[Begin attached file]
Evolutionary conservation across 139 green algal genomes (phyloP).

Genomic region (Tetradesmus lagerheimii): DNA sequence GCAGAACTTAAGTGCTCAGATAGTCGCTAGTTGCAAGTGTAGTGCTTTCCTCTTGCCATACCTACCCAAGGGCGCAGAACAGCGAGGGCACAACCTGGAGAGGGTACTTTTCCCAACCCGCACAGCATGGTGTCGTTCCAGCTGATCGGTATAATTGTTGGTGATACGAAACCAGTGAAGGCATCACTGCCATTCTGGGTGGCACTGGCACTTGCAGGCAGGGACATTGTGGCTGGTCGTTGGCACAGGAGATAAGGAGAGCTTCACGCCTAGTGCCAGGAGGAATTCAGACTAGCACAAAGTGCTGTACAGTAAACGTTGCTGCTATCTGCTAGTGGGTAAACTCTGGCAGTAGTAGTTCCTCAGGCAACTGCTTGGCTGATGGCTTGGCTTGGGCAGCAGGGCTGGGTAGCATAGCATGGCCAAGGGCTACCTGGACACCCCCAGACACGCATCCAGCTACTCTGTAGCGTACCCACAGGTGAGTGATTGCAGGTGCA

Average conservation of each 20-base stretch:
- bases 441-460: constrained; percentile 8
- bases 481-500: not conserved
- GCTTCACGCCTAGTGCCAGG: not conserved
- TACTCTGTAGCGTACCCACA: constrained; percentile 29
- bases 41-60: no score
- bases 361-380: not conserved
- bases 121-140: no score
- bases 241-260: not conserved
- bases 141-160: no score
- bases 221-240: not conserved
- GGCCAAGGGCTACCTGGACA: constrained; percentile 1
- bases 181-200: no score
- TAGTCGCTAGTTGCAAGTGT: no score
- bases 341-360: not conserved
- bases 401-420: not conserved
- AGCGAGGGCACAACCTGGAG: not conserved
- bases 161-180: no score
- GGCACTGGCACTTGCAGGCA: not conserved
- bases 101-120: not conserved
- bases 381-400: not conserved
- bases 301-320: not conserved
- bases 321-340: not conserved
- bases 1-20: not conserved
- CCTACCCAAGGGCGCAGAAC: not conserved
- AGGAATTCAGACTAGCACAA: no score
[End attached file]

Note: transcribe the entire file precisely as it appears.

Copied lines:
Evolutionary conservation across 139 green algal genomes (phyloP).

Genomic region (Tetradesmus lagerheimii): DNA sequence GCAGAACTTAAGTGCTCAGATAGTCGCTAGTTGCAAGTGTAGTGCTTTCCTCTTGCCATACCTACCCAAGGGCGCAGAACAGCGAGGGCACAACCTGGAGAGGGTACTTTTCCCAACCCGCACAGCATGGTGTCGTTCCAGCTGATCGGTATAATTGTTGGTGATACGAAACCAGTGAAGGCATCACTGCCATTCTGGGTGGCACTGGCACTTGCAGGCAGGGACATTGTGGCTGGTCGTTGGCACAGGAGATAAGGAGAGCTTCACGCCTAGTGCCAGGAGGAATTCAGACTAGCACAAAGTGCTGTACAGTAAACGTTGCTGCTATCTGCTAGTGGGTAAACTCTGGCAGTAGTAGTTCCTCAGGCAACTGCTTGGCTGATGGCTTGGCTTGGGCAGCAGGGCTGGGTAGCATAGCATGGCCAAGGGCTACCTGGACACCCCCAGACACGCATCCAGCTACTCTGTAGCGTACCCACAGGTGAGTGATTGCAGGTGCA

Average conservation of each 20-base stretch:
- bases 441-460: constrained; percentile 8
- bases 481-500: not conserved
- GCTTCACGCCTAGTGCCAGG: not conserved
- TACTCTGTAGCGTACCCACA: constrained; percentile 29
- bases 41-60: no score
- bases 361-380: not conserved
- bases 121-140: no score
- bases 241-260: not conserved
- bases 141-160: no score
- bases 221-240: not conserved
- GGCCAAGGGCTACCTGGACA: constrained; percentile 1
- bases 181-200: no score
- TAGTCGCTAGTTGCAAGTGT: no score
- bases 341-360: not conserved
- bases 401-420: not conserved
- AGCGAGGGCACAACCTGGAG: not conserved
- bases 161-180: no score
- GGCACTGGCACTTGCAGGCA: not conserved
- bases 101-120: not conserved
- bases 381-400: not conserved
- bases 301-320: not conserved
- bases 321-340: not conserved
- bases 1-20: not conserved
- CCTACCCAAGGGCGCAGAAC: not conserved
- AGGAATTCAGACTAGCACAA: no score